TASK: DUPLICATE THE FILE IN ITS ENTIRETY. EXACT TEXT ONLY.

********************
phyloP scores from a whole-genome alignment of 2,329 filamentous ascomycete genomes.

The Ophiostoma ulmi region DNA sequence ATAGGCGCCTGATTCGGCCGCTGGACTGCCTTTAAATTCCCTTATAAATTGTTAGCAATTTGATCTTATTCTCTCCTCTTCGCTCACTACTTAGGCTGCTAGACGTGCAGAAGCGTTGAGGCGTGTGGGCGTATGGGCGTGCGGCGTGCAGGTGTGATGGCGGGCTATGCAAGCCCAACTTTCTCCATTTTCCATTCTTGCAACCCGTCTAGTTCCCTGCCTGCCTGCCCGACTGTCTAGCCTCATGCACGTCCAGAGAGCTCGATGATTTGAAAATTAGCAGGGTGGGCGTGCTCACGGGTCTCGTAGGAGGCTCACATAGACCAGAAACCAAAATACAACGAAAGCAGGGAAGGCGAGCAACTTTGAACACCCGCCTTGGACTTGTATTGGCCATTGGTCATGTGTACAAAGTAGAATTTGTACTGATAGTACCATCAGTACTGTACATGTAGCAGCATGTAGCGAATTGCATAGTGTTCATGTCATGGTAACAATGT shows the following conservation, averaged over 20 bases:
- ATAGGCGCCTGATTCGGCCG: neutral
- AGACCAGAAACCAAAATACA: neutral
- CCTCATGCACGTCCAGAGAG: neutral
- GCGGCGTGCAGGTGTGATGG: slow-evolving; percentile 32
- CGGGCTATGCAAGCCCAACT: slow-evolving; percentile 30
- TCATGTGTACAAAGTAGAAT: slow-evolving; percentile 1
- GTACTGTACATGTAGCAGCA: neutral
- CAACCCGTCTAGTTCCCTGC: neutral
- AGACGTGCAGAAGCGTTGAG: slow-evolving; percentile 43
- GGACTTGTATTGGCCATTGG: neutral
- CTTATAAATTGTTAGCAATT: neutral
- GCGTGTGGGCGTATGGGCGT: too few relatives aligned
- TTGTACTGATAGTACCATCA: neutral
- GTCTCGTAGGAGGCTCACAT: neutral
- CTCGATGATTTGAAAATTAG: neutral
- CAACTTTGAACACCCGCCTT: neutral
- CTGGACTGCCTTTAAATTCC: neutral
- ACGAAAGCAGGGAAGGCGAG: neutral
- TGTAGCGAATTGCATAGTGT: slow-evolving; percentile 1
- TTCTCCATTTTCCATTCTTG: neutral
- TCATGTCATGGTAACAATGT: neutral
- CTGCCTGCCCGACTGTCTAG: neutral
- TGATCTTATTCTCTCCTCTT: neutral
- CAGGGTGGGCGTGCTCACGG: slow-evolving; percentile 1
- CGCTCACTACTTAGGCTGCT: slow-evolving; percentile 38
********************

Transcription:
phyloP scores from a whole-genome alignment of 2,329 filamentous ascomycete genomes.

The Ophiostoma ulmi region DNA sequence ATAGGCGCCTGATTCGGCCGCTGGACTGCCTTTAAATTCCCTTATAAATTGTTAGCAATTTGATCTTATTCTCTCCTCTTCGCTCACTACTTAGGCTGCTAGACGTGCAGAAGCGTTGAGGCGTGTGGGCGTATGGGCGTGCGGCGTGCAGGTGTGATGGCGGGCTATGCAAGCCCAACTTTCTCCATTTTCCATTCTTGCAACCCGTCTAGTTCCCTGCCTGCCTGCCCGACTGTCTAGCCTCATGCACGTCCAGAGAGCTCGATGATTTGAAAATTAGCAGGGTGGGCGTGCTCACGGGTCTCGTAGGAGGCTCACATAGACCAGAAACCAAAATACAACGAAAGCAGGGAAGGCGAGCAACTTTGAACACCCGCCTTGGACTTGTATTGGCCATTGGTCATGTGTACAAAGTAGAATTTGTACTGATAGTACCATCAGTACTGTACATGTAGCAGCATGTAGCGAATTGCATAGTGTTCATGTCATGGTAACAATGT shows the following conservation, averaged over 20 bases:
- ATAGGCGCCTGATTCGGCCG: neutral
- AGACCAGAAACCAAAATACA: neutral
- CCTCATGCACGTCCAGAGAG: neutral
- GCGGCGTGCAGGTGTGATGG: slow-evolving; percentile 32
- CGGGCTATGCAAGCCCAACT: slow-evolving; percentile 30
- TCATGTGTACAAAGTAGAAT: slow-evolving; percentile 1
- GTACTGTACATGTAGCAGCA: neutral
- CAACCCGTCTAGTTCCCTGC: neutral
- AGACGTGCAGAAGCGTTGAG: slow-evolving; percentile 43
- GGACTTGTATTGGCCATTGG: neutral
- CTTATAAATTGTTAGCAATT: neutral
- GCGTGTGGGCGTATGGGCGT: too few relatives aligned
- TTGTACTGATAGTACCATCA: neutral
- GTCTCGTAGGAGGCTCACAT: neutral
- CTCGATGATTTGAAAATTAG: neutral
- CAACTTTGAACACCCGCCTT: neutral
- CTGGACTGCCTTTAAATTCC: neutral
- ACGAAAGCAGGGAAGGCGAG: neutral
- TGTAGCGAATTGCATAGTGT: slow-evolving; percentile 1
- TTCTCCATTTTCCATTCTTG: neutral
- TCATGTCATGGTAACAATGT: neutral
- CTGCCTGCCCGACTGTCTAG: neutral
- TGATCTTATTCTCTCCTCTT: neutral
- CAGGGTGGGCGTGCTCACGG: slow-evolving; percentile 1
- CGCTCACTACTTAGGCTGCT: slow-evolving; percentile 38